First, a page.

back to article Braking news: Tesla preps firmware fling to 'fix' Model 3's inability to stop in time

Tesla is to issue a firmware update before the weekend for its Model 3 to deal with a critical brake weakness that was highlighted by US website Consumer Reports. The publication found lots to like about the 'leccy saloon, particularly its record-setting range and insanely fast acceleration – but when it came to slowing down …

  1. Yet Another Anonymous coward Silver badge

    A different problem

    If car makers start competing on minimum stopping distance, and they all fit automatic braking radar - are we going to have a whole set of freeway pileups when half the cars in a stream of traffic can stop in 1/4 the distance of the others ?

    1. Lee D Silver badge

      Re: A different problem

      Only if people are twats and drive exactly on their minimal braking distance all the time.

      Braking distance is more seriously affected by how much G you can subject the user to than anything else. You can make the car stop on a sixpence, it'll just break your neck and make you unconscious in your burning vehicle.

      1. Anonymous Coward
        Anonymous Coward

        Re: A different problem

        Braking distance is more seriously affected by how much G you can subject the user to than anything else. You can make the car stop on a sixpence, it'll just break your neck and make you unconscious in your burning vehicle.

        Captain Pedant here. If you had said "stopping distance"*, that might have been mildly funny. Yes, the car will stop on a dime by crashing into a suitably substantial object, but that's not "braking", that's crashing. Braking distance remains limited by the traction of the tyres and the heat dissipation/sinking capability of the brakes.

        *"breaking distance" might also have worked.

        1. Anonymous Coward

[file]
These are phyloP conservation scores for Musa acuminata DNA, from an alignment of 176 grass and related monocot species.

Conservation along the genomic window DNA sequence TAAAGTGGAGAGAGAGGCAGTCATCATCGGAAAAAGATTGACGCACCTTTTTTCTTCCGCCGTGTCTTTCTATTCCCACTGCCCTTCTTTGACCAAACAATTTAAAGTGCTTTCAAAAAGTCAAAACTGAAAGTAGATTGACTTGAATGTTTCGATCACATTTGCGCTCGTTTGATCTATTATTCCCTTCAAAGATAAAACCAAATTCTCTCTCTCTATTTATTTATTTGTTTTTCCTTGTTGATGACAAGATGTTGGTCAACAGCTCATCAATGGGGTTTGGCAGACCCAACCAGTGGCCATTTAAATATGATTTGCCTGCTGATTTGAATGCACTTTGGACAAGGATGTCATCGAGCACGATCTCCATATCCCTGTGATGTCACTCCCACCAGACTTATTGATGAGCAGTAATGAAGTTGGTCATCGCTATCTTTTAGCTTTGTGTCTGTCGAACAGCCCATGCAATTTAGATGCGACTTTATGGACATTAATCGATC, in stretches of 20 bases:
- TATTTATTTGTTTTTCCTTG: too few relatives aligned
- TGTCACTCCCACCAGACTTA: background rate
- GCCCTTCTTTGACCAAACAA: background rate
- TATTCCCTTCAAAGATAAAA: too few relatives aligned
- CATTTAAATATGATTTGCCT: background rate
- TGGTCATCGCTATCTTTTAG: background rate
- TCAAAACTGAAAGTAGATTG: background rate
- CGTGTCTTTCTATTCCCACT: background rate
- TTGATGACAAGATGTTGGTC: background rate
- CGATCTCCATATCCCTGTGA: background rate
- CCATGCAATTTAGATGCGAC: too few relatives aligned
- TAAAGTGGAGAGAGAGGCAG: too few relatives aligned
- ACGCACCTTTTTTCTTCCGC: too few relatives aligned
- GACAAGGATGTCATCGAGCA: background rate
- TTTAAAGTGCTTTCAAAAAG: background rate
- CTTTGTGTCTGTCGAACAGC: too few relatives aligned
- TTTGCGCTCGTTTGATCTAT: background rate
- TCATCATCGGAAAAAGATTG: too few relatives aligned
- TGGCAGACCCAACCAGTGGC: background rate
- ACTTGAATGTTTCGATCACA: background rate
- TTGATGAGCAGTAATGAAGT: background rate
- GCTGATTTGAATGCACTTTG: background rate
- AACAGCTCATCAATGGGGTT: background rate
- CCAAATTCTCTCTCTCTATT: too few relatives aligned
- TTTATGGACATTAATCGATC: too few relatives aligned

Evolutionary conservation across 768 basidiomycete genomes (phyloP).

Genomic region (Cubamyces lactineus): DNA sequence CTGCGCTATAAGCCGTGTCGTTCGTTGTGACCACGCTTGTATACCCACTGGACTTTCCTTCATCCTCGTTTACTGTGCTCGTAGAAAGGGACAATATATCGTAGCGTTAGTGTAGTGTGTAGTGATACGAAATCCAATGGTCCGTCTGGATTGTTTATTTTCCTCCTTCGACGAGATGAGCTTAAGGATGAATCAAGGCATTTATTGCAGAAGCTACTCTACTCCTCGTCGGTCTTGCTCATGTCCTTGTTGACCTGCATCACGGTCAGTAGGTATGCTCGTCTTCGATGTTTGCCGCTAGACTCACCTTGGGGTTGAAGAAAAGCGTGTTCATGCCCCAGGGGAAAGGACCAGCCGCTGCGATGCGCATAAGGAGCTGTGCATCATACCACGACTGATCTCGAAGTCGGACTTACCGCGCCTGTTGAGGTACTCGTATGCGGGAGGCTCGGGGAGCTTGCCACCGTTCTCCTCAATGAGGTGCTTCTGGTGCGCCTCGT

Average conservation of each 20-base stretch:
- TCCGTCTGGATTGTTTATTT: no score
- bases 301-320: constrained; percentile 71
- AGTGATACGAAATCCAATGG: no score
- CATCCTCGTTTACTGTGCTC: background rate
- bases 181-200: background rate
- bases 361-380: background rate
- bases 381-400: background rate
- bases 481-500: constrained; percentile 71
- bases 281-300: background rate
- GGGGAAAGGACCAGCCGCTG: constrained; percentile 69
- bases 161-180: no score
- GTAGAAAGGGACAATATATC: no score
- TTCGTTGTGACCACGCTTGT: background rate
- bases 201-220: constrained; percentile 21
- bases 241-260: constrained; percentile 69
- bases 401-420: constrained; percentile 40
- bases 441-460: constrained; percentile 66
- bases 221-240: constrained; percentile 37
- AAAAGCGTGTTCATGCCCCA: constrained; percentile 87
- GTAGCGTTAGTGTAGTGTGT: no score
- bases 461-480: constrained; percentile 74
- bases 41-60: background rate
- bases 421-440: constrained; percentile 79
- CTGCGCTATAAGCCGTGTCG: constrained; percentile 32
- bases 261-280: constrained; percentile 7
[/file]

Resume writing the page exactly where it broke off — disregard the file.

Anonymous Coward

          Re: A different problem

          > traction of the tyres and the heat dissipation/sinking capability of the brakes.

          If you were being Captain Pedant, then you should have at least made an effort to split out the "traction" element, for example:

          - Tread depth (the legal limit is the legal limit, its. not an indicator that braking distance will be as good)

          - Tyre makeup (there is a massive difference between cheap and expensive tyres)

          - Coefficient of friction (and whether you are in a μ or split-μ situation)

          - Tyre mismatch (hello tyre rotating wallies)

          Whilst μ is an important factor, tyres and your attitude to changing them has the most substantial effect. Most people are unfortunately tightwads in that area.

      2. Stoneshop Silver badge
        Facepalm

        Re: A different problem

        Only if people are twats and drive exactly on their minimal braking distance all the time.

        Ever seen any that don't?

        1. Steve Davies 3 Silver badge

          Re: Ever seen any that don't?

          Especially if you drive a Black Audi (taken over from BMW 3-Series).

        2. Screwed

          Re: A different problem

          Obviously you don't watch me driving.

          It does help to be driving in a part of the country where others also most often leave sensible distances. Of course there are idiots, but far fewer than where I used to live.

          Interestingly, both the distance that my car's adaptive cruise control uses and my own judgement are in quite close agreement.

          1. Anonymous Coward
            Anonymous Coward

            Re: A different problem

            > Interestingly, both the distance that my car's adaptive cruise control uses and my own judgement are in quite close agreement.

            Mine is usually set at two seconds, save in wet conditions or bad visibility when I go full scale (four or five seconds, don't remember).

        3. Anonymous Coward
          Anonymous Coward

          Re: A different problem

          > Ever seen any that don't?

          Yes, Central Europe + parts of Germany is quite OK, plus drivers tend to be polite. Capital cities excepted, for some reason rubbish drivers seems to be an inherent attribute of capitalhood.

      3. Ian Johnston Silver badge

        Re: A different problem

        Braking distance is more seriously affected by how much G you can subject the user to than anything else. You can make the car stop on a sixpence, it'll just break your neck and make you unconscious in your burning vehicle.

        The maximum deceleration to which you can safely subject a sitting human is around 9G - above that and internal organs start tearing off their mountings, which is a Bad Thing. For normal driving, you won't get tyres with a higher coefficient of friction than 1, so 1G is your maximum. Do what you like with brakes, ABS and regeneration - you're not going to hurt the driver.